ty was a letter of this guardian dated August 24, 1866, directed to the judge of that court, in which he wrote that he had received the note for $1,000, with which Nye charged himself in his account as administrator; that $100 had been paid upon it; that he was satisfied with the statement of the estate of Russell made to him by Nye, as administrator; and that the latter's bondsmen might be discharged. In the summer of 1867, Nye, the administrator, sold and conveyed the two lots in question to Abner R. Brown for $250; and Brown fenced them, built a house on one of them, lived in it, and occupied the lots for some years. Prior to that summer, these lots had been unoccupied and unimproved; but from that time until the commencement of this suit they were occupied, and the taxes upon them were paid by Brown and those who claimed under him. Brown lost his deed, and on March 25, 1869, Nye, as administrator of the estate of Russell, executed and delivered to him an administrator's deed of the lots in regular form, which was shortly after recorded in the office of the register of deeds in Denver. On July 25,1867, Nye made a warrauty deed of these lots to his brother, and whatever rights that deed vested in its grantee were subsequently conveyed to Brown in the year 1876. The title of Brown passed through eight mesne conveyances to the appellee Smith, who paid $25,000 for it in 1889, and in 1891 gave a trust deed upon it to the appellee Kountze to secure a debt of $13,000 owing to the appellee Harrison. All these conveyances were recorded about the time they were respectively made, except the first deed to Brown, which was lost. Meanwhile a brick house had been erected on one of the lots by one of the holders of this title, and the growth of the city of Denver, and the improvements upon the lots, made by these purchasers, enhanced their value from $250, in 1867, to $215,000, at the time of the commencement of the suit. Then it was that the appellant filed this bill to subject the legal title held by the appellees to the trust in her favor as the heir of Russell. She comes too late. Her case cannot be distinguished in principle from that of Wetzel v. Transfer Co., supra, and that of Percy v. Cockrill's Ex'r, 10 U. S. App. 574,589,4 C. C. A. 73,81, and 53 Fed. 872,875. Conceding, but not deciding, that the records of the deeds to and from Nye, the administrator, were notice to all parties claiming under him that he originally held the title in trust for the appellant, and that the decree of sale of the probate court was void, the appellant presents no case here which entitles her to relief in equity against a purchaser who paid $25,000 for the title to this land more than 20 years after these deeds were recorded, on the faith of the conveyances of the administrator and the appellant's silent abandonment of the property. Nothing but conscience, good faith, and reasonable diligence can call a court of equity into action. "The strongest equity may be forfeited by laches or abandoned by acquiescence." Peebles v. Reading, 8 Sergo & R. 493; Great West Min. CO. V. Woodmas of Alston Min. Co., 14 Colo. 90, 95, 23 Pac. 908; Sullivan V. Railroad Co., 94 U. S. 806, 811. Counsel for the appellant invoke the principle that there can be no acquiescence and no laches where there is no knowledge, and contend that, since the appellant did not know that she had any interest in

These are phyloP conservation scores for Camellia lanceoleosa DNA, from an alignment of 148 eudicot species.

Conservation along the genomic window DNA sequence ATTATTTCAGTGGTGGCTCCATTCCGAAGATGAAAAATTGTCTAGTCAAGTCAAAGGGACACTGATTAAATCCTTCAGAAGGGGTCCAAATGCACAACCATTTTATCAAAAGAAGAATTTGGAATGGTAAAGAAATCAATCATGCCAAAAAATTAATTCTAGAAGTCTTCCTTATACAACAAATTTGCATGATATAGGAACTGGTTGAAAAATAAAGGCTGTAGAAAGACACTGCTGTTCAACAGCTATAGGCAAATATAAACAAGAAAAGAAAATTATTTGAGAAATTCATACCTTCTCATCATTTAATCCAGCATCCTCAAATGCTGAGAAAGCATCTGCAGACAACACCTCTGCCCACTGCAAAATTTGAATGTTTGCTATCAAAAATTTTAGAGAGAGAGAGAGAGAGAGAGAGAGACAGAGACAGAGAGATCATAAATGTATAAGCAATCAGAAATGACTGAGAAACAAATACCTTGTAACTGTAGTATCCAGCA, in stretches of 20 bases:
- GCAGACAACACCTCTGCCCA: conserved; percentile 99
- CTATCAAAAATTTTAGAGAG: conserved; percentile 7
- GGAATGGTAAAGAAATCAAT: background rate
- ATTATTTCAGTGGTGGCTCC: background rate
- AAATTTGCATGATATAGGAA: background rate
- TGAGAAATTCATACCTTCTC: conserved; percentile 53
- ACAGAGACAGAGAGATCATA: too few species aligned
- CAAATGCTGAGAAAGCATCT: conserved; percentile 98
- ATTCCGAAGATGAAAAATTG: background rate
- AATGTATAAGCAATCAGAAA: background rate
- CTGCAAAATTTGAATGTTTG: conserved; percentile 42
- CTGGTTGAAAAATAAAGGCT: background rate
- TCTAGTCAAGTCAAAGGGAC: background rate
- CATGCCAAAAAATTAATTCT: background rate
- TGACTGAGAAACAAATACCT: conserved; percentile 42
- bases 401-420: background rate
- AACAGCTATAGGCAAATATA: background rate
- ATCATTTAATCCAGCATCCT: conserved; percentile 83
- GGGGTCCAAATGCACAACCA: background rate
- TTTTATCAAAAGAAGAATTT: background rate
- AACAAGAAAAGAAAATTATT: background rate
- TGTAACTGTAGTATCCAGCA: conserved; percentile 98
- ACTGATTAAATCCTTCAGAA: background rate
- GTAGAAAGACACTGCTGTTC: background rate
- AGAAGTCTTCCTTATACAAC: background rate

SWIFT V. SMITH.